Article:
Egypt doesn’t want Ethiopia to dam the Nile. See the data; pick a side.
To quote a recent Bloomberg article: “Ethiopia wants to flood the Grand Ethiopian Renaissance Dam when the next rainy season begins in July . Egypt insists on having a say in how quickly it’s filled, because it will affect the flow of the Nile River, the nation’s main source of fresh water.”
This may conjure images of the Nile flowing from Ethiopia into Egypt; running free one moment, dammed up the next. But this isn’t the case.
Firstly, there are two Niles, the blue and the white, and they branch off into many other tributaries.
Secondly, no water flows directly from Ethiopia into Egypt, everything runs through a few thousand kilometres of Sudan on its way.
Thirdly, these rivers don’t exactly flow freely at the moment, because both Sudan and Egypt already have dams on the Nile. The water that flows through the part of the Nile that Ethiopia is planning to dam currently flows through four other dams before making its way to the good people of Egypt. Ethiopia’s new damn will be the fifth.
So yes, you could say that Ethiopia is ‘damming the Nile’. Or, if you wanted to be more informative, you could say that Ethiopia is ‘adding one more dam to one of the tributaries of the Nile’.
As you can see from the map, you can’t even see the river (the Blue Nile) that the new Ethiopia dam (the red pin) is blocking — it looks like it’s not even on the Nile.
If you’re getting the impression that the Blue Nile is just a little creek and the White Nile is where the money’s at, you have been mislead, on purpose, so I could make the point that quantifying flow rates and dam capacities is necessary for a proper understanding of the issue.
So, let’s quantify this. Here’s some of the Nile tributaries (widths to scale) and some dams (heights to scale). I’ve left out one of the little damns in Sudan. The river flows from left to right.
A few things to note. The part of the river that the dam in question plans to impound provides about 60% of the total flow. It’s seasonal of course and probably skewed in either direction based on the reporter’s agenda, so take the number with a pinch of salt, but you get the idea: it’s not 10% and it’s not 90%.
The new dam will valiantly hold back 74 km³, or as dam people like to say, 74 × 10⁹ m³ or 74 billion cubic metres or 74 teralitres, because god forbid we all use the same language. This dwarfs Sudan’s dams (13, 7, and 1 km³), but is dwarfed itself by Egypt’s Aswan Dam (132 km³).
To put these capacities in context, the amount of water that flows through the river each year is around 40–60 km³, depending on the point at which you count the droplets. So these dams hold anywhere from a few months’ to a few years’ worth of water.
Importantly, Egypt’s dam is right on the upstream border. Meaning that the Nile could completely cease flowing and Egypt could slowly release the contents of Aswan dam to their residents and no one would get thirsty. Curiously, it’s Sudan that seems to be at greater risk, yet they don’t seem too fussed. Partly because Ethiopia’s new dam will reduce flooding and also provide electricity to Sudan.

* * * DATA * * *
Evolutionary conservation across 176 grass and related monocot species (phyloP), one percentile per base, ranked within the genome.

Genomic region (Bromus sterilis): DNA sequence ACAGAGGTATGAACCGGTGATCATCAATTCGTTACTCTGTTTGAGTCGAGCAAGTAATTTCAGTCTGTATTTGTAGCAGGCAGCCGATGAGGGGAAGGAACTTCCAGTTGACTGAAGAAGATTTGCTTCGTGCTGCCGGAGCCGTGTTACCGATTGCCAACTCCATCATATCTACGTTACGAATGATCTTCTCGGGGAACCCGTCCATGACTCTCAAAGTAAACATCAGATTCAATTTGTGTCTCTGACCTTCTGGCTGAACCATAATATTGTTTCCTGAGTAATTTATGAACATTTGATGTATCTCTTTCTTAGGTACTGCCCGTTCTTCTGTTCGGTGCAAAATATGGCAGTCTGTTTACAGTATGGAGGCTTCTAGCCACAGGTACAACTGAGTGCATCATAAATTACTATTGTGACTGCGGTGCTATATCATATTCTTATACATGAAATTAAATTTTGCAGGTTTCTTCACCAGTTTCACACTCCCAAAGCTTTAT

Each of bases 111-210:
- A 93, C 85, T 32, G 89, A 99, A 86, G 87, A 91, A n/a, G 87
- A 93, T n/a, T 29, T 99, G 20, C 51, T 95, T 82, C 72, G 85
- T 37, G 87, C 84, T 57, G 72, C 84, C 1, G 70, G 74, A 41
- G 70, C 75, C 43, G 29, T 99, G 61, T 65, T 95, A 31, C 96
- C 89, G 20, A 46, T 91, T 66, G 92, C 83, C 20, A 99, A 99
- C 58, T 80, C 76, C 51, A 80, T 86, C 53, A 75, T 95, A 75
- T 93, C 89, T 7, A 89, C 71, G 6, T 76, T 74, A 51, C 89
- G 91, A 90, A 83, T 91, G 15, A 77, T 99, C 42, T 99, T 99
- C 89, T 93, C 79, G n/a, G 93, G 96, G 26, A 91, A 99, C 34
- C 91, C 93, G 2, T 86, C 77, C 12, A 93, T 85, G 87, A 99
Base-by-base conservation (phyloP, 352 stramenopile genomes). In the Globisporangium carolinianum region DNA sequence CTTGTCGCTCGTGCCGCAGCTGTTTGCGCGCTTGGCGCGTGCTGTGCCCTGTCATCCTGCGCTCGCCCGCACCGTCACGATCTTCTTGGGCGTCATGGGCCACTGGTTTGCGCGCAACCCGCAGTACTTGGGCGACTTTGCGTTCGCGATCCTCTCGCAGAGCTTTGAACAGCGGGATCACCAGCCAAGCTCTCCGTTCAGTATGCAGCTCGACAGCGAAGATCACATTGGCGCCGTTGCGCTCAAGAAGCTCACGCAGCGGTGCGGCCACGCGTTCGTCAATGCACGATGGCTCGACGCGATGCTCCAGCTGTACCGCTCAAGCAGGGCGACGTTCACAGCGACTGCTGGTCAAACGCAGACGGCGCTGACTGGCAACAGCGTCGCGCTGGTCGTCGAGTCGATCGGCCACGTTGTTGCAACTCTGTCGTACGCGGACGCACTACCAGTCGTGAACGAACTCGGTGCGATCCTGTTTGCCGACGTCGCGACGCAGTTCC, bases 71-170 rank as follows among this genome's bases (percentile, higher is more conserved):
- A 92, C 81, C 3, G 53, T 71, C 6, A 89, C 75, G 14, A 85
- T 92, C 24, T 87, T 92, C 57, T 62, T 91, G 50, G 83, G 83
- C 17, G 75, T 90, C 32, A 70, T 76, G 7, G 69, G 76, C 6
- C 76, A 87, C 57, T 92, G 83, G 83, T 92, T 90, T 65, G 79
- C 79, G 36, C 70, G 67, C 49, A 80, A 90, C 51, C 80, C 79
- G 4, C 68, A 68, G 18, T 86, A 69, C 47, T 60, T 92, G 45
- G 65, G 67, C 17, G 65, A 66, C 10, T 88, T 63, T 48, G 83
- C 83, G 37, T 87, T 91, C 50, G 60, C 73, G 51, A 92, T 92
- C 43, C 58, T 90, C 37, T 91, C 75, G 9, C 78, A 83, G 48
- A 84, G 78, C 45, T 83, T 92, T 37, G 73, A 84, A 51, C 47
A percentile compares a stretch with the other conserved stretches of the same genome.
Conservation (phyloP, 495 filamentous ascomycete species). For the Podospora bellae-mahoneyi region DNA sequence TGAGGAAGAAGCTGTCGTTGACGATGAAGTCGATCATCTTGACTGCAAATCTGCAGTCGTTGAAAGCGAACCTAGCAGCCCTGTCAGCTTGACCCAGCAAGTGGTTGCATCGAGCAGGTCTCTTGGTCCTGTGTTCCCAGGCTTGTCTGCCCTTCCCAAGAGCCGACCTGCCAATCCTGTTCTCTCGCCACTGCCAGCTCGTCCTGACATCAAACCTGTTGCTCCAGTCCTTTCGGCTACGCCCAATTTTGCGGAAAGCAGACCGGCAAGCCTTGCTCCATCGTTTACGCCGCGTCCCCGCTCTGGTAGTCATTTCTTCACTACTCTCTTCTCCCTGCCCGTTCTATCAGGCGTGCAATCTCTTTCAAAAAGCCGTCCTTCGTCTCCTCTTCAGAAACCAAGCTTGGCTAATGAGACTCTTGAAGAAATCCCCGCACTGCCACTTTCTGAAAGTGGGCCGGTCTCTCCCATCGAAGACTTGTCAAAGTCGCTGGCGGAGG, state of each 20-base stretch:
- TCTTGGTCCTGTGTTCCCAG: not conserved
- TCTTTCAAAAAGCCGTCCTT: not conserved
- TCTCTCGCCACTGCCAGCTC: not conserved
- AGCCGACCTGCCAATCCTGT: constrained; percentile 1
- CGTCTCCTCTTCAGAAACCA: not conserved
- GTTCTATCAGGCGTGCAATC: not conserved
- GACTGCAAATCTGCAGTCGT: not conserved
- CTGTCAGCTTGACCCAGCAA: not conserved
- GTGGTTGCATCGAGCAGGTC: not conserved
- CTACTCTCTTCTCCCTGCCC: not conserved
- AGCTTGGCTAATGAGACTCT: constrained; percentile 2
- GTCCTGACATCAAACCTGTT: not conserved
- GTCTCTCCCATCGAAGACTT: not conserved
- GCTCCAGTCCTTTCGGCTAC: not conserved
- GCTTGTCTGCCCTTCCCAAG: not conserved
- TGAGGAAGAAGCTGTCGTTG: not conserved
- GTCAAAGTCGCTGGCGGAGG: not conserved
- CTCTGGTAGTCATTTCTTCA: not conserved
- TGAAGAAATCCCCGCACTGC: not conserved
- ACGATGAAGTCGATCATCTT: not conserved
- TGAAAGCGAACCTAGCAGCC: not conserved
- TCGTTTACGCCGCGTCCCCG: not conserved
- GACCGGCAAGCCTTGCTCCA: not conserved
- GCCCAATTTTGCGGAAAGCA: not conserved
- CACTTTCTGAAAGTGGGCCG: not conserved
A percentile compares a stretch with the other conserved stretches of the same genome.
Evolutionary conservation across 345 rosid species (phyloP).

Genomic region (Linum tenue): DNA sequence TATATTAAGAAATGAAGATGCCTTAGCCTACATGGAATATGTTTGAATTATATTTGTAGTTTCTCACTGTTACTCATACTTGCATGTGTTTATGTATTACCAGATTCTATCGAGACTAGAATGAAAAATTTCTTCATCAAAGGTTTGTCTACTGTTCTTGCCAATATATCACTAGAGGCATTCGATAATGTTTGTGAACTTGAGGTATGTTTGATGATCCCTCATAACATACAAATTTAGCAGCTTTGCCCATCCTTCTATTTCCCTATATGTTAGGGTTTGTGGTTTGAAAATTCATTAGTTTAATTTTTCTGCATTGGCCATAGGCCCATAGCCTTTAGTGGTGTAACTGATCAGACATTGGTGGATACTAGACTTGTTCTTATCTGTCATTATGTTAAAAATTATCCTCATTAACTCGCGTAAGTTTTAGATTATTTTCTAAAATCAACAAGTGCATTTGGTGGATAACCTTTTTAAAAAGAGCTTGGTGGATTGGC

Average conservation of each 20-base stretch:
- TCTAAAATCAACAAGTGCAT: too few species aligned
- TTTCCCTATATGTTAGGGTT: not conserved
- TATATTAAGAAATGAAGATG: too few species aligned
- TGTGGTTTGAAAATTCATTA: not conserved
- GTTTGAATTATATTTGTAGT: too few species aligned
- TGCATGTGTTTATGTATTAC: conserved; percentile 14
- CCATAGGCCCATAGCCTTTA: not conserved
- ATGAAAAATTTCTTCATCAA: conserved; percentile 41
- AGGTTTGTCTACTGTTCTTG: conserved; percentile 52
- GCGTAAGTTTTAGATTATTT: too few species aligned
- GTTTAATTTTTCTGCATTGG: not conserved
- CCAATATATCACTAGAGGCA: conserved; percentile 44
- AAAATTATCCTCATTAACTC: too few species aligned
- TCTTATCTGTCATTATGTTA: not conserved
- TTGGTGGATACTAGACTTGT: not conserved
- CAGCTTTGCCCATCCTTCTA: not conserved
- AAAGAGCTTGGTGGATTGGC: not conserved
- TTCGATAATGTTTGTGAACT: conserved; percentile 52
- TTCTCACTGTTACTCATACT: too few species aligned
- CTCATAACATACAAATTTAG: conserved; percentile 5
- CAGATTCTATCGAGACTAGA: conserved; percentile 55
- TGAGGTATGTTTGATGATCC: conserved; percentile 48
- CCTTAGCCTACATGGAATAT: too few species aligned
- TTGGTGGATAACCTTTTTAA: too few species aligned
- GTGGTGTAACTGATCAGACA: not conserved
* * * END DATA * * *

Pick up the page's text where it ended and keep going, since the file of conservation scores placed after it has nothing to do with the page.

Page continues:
Right now, Egypt’s Aswan dam appears to be almost full (according to the Jason-3 satellite):
Presumably they need to let a bit of water out so that it can handle the incoming/upcoming flood waters. In my infinite wisdom, it seems like if Ethiopia will be taking on the role of flood wrangler for their part of the Nile, then Egypt will get a steadier flow. And they’ve got 2–3 years’ worth of water in that dam. And again, Ethiopia isn’t blocking off the whole Nile, just a tributary that makes up 60% of it.
It’s more complicated than this of course. Holding back water is also holding back the electricity that it would generate in the downstream dams. Then again, water is only held back temporarily — whether or not water is used up on crops is another matter altogether. And a tiny share of Egypt’s electricity comes from their dam.
Another complicating factor: holding back floodwaters in a dam in a climate where it evaporates less quickly (e.g., Ethiopia) means that there’s more water to release again after flood season, so this could result in more water flowing through Egypt’s dam once the Ethiopian dam has passed the filling stage.
It’s quite the sticky pickle, and tensions run high. You can follow the #itismydam hashtag for the latest, if this floats your reed raft.
On the topic of one country’s dam pissing off another country, here’s a nice hotel in Sudan that Egypt submerged when it built their big dam:
Just look at it now:
Still on the topic of one country’s dam affecting another… The USA has backed Egypt in this little spat, which is great news for Mexico.
For you see, there’s no way that the US could possibly tell Ethiopia that preventing the Nile from flowing into Egypt is uncool while doing that EXACT SAME THING by preventing the Colorado River from flowing into Mexico. Here’s the ‘Mighty Colorado’ as it ‘flows’ across the border into Mexico:
I bet they pay some border patrol people to splash about in the river within full view of the Mexicans. They almost certainly have a beachball with the American Flag on it. Actually I bet the border patrol people do it for free.
So there you have it. I’m clearly on team Ethiopia here. Right now, only 45% of Ethiopians have access to electricity (the number is 100% in Egypt). Imagine your life without electricity, and imagine how much it would improve by adding electricity to the mix. This is about to happen to thousands of Ethiopians (and Sudanese) and I’m really happy for them. To try and stand in the way of this without offering any real reason seems downright evil if you ask me.